Will Quebec’s vaping regulations work?
On Oct. 31, Quebec will officially ban flavoured e-cigarettes. After that point, only tobacco and unflavoured vapes will be sold. The move, intended to make nicotine products less appealing to youth and diminish vaping habits, has sparked a debate in Quebec. Is the province justified in their decision, or will the black market fill the demand once people are lacking legal means for their nicotine fix?
The government’s intentions are well-founded, but I do believe that vaping will continue to be an issue, especially amongst youth. Removing flavoured vapes will improve the situation in a superficial sense, but nicotine abuse in general will likely never go away entirely.
However, the removal of flavoured products is long overdue. While cigarettes have been required to advertise warning labels on their packaging since 2001, the packaging of e-cigarettes could not be more different. Walk into any vape shop and you’ll think it’s a candy store with their rows of brightly coloured boxes and endless list of absurd flavours. The fun fruity flavours can make a smoker forget what they’re actually doing. Being able to discreetly carry it anywhere makes vaping almost too easy, which can create a false sense of security and absent mindedness. Though vapes allegedly pose a lower risk due to the absence of tobacco, the chemicals in these products still have a negative effect on lung tissue. Furthermore, the National Institutes of Health reported that vapers are more likely to become tobacco smokers.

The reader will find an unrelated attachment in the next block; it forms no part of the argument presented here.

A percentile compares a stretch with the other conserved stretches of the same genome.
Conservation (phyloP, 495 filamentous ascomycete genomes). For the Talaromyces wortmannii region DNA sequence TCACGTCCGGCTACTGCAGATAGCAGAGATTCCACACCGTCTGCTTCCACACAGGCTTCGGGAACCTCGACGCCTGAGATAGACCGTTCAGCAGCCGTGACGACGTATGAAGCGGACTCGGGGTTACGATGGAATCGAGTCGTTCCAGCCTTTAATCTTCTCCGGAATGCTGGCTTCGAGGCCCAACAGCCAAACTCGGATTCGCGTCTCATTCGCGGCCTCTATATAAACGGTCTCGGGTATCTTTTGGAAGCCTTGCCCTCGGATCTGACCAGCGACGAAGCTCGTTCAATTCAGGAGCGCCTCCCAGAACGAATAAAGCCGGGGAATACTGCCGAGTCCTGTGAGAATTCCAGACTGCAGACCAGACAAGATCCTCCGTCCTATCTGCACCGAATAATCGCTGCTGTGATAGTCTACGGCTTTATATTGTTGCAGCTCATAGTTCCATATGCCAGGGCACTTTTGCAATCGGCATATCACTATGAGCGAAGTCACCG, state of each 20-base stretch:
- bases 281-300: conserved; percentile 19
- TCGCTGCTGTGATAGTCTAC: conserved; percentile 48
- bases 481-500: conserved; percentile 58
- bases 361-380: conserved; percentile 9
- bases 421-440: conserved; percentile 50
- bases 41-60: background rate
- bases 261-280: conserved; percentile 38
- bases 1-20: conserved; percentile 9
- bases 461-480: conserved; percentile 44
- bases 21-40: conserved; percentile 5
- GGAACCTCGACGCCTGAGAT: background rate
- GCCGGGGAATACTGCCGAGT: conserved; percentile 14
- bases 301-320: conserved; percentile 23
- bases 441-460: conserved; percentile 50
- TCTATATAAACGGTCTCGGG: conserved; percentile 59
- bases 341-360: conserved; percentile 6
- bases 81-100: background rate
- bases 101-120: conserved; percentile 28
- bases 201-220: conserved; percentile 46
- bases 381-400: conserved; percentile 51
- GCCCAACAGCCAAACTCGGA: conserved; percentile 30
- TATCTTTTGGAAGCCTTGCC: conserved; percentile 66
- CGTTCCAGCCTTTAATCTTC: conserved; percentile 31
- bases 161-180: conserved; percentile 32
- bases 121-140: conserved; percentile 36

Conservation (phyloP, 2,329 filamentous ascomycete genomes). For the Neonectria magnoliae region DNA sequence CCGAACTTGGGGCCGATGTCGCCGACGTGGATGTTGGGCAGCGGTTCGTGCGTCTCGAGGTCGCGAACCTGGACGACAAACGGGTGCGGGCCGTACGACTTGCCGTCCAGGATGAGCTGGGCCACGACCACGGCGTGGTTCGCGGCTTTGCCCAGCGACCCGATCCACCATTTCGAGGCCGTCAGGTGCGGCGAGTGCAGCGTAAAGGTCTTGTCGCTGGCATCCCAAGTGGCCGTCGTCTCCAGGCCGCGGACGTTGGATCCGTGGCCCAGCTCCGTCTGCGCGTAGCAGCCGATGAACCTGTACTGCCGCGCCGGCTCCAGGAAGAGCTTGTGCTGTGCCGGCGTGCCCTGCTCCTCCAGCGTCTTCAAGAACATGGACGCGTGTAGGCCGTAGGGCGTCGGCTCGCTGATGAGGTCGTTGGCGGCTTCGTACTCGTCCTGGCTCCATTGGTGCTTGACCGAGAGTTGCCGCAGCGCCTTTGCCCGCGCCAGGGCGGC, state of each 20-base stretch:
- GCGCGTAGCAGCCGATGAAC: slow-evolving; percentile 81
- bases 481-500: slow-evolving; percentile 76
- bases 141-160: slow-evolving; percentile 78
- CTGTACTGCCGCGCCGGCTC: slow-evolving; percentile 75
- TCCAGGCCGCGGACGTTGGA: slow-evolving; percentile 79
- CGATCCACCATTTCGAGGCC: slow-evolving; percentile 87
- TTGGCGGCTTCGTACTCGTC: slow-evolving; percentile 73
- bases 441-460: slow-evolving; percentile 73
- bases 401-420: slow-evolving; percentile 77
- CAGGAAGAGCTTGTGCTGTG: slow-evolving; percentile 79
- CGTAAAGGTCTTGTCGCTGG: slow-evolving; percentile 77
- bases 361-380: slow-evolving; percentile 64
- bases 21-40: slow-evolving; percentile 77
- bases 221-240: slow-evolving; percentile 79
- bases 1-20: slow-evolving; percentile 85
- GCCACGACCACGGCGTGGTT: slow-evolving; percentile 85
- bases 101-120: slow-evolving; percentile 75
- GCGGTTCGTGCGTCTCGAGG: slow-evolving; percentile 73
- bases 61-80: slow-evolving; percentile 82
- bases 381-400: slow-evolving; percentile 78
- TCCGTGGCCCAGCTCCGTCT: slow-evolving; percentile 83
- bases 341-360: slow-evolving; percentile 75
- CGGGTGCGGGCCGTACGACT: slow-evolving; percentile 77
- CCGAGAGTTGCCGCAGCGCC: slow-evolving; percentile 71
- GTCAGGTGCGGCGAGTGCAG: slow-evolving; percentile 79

The marketing and accessibility of vapes has undoubtedly led to an increase in nicotine consumption in young people. According to Health Canada, young Canadians aged 15-24 are more likely to vape than those 25 and older. I’m sure most young people can attest to this, whether they themselves vape or whether they have vivid memories of their high school bathrooms being filled with Watermelon Ice or Cotton Candy clouds.
You won’t stop seeing flavoured vapes just because they’re illegal—they’re too popular. I’m sure nearly everyone knows at least one person with a secret stash and stubborn teenagers will be crossing the border into Ontario just to stock up. It seems that smoking—and now vaping—will inevitably remain mainstream. Various authorities on the issue cited similar perspectives and the CDVQ, a coalition dedicated to vaping rights in Quebec, warned that vapers would either return to tobacco or else obtain vapes through illegal (and therefore unregulated) means.
As is true in many cases of substance regulation, the government’s intentions may not have their expected effect. Changing the legal age for cannabis consumption to 21 may have had seemingly logical reasons, but it certainly did not prevent youth from sourcing pot illegally. We can hope that the issue of nicotine abuse will improve, but I wouldn’t count on it.